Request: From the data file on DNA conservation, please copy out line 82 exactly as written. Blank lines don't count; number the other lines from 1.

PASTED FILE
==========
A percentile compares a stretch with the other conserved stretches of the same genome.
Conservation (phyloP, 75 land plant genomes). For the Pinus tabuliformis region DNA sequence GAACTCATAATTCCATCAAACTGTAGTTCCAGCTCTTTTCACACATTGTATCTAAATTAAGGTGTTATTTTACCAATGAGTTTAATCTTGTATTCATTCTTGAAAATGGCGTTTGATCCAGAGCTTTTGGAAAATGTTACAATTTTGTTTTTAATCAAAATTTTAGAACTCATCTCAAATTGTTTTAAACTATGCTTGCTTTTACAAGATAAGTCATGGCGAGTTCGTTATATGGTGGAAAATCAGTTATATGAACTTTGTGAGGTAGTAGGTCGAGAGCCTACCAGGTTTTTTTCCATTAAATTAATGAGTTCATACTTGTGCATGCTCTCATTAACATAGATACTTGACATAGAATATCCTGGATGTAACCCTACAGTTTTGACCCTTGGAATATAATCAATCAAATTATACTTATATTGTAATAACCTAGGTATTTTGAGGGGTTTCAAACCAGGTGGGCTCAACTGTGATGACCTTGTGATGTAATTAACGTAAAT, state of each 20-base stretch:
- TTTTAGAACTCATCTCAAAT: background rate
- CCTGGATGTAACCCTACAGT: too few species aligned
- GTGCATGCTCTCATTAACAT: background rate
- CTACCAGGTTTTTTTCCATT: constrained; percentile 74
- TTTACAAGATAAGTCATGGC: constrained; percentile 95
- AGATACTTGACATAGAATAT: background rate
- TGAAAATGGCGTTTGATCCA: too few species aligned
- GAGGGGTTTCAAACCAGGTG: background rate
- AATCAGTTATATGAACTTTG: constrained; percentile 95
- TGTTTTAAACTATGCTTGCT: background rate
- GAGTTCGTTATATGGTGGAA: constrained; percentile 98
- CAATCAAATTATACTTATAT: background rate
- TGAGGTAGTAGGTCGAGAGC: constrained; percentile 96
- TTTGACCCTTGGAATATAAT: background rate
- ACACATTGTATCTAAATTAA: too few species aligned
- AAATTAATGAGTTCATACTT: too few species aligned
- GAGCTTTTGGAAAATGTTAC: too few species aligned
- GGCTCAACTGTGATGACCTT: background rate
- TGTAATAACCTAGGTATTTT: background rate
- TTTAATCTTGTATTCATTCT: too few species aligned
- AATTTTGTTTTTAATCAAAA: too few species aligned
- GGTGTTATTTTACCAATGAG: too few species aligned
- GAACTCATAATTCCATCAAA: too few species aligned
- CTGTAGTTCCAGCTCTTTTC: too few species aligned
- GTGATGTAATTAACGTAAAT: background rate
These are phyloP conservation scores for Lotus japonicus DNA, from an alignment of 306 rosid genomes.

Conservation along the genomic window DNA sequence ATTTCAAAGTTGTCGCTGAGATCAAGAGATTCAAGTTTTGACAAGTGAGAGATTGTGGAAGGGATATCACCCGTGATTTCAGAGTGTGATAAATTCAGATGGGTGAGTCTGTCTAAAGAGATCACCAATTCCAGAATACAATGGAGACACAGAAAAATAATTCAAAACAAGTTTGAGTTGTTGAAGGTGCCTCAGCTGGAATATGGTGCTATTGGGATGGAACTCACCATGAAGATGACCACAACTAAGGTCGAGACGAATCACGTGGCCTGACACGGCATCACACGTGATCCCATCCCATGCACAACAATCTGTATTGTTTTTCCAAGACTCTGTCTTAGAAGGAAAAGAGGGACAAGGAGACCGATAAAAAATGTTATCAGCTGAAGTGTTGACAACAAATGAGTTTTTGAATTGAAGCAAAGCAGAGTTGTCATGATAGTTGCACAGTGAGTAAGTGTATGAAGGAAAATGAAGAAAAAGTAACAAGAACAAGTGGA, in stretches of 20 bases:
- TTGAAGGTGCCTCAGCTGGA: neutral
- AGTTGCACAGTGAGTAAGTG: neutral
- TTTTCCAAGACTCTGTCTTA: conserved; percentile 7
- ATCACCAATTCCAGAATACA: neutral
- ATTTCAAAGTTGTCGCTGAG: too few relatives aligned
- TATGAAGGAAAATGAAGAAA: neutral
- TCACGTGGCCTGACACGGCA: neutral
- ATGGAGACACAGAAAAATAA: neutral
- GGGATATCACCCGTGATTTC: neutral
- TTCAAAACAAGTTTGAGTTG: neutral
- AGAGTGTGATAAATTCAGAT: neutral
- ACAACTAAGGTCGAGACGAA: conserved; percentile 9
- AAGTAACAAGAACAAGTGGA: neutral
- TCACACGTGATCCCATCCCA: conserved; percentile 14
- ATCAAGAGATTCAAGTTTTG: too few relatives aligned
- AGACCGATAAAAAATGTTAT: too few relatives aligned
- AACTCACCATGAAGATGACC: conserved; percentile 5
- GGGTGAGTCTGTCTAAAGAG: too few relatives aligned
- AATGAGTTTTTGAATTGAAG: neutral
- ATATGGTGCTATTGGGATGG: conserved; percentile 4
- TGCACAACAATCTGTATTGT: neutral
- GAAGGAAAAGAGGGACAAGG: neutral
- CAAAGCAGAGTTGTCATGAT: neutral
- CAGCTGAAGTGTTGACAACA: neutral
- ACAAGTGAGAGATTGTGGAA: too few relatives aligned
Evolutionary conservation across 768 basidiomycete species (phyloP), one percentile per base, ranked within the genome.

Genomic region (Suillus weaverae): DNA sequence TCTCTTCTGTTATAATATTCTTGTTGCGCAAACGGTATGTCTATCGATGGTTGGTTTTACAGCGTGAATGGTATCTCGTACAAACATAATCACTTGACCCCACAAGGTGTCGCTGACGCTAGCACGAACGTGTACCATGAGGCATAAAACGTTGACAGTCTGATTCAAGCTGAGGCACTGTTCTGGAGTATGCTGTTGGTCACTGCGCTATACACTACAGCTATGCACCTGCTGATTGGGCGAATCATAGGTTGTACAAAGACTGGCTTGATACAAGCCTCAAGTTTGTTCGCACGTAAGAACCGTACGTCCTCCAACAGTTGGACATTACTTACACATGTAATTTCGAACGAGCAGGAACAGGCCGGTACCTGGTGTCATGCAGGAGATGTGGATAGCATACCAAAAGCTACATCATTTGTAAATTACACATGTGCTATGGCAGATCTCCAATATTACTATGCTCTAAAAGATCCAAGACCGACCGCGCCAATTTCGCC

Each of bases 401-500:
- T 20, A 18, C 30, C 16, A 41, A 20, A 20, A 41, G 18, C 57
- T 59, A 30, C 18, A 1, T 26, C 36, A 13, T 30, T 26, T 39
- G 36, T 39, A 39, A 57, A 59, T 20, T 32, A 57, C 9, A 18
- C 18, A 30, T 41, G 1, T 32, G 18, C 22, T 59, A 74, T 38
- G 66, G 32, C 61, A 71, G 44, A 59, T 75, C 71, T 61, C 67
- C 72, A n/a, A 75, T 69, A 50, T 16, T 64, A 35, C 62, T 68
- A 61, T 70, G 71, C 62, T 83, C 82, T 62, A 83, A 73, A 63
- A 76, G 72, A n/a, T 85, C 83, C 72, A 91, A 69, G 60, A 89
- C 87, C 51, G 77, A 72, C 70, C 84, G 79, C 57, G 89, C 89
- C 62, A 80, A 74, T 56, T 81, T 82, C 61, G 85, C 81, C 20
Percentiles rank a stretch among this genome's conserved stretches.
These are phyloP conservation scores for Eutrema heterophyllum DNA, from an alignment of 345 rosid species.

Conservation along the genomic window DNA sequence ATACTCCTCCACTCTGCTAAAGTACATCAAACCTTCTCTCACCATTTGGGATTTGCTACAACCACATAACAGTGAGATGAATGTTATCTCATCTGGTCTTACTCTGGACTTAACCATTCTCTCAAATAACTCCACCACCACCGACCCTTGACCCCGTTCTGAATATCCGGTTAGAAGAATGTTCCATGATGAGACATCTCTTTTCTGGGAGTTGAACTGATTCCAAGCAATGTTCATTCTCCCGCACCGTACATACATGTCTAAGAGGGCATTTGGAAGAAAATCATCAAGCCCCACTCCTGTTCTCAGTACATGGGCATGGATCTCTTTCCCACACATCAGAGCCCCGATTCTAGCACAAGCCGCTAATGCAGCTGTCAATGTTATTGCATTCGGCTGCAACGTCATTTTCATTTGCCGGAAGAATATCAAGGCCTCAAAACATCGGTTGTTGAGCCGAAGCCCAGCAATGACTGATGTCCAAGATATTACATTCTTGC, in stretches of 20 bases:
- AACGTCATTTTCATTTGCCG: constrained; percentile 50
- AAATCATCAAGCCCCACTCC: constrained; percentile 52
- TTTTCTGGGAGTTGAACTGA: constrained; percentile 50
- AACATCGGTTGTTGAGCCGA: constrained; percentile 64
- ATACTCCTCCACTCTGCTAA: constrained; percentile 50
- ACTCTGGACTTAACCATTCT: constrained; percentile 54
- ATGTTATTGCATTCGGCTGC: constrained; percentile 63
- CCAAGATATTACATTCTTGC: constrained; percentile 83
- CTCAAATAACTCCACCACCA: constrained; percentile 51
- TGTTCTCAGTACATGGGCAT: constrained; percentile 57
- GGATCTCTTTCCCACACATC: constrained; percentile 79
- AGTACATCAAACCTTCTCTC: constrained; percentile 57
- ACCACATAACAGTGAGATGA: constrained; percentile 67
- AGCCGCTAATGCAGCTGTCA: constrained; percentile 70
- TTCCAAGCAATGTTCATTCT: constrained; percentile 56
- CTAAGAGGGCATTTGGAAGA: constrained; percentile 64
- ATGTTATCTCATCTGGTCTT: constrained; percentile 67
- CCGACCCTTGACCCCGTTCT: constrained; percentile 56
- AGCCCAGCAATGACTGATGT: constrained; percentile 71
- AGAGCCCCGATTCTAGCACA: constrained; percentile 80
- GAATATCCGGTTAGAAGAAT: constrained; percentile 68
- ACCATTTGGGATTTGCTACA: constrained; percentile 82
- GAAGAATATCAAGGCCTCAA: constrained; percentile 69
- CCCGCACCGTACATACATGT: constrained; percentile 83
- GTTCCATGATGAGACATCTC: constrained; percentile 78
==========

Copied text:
- AGTACATCAAACCTTCTCTC: constrained; percentile 57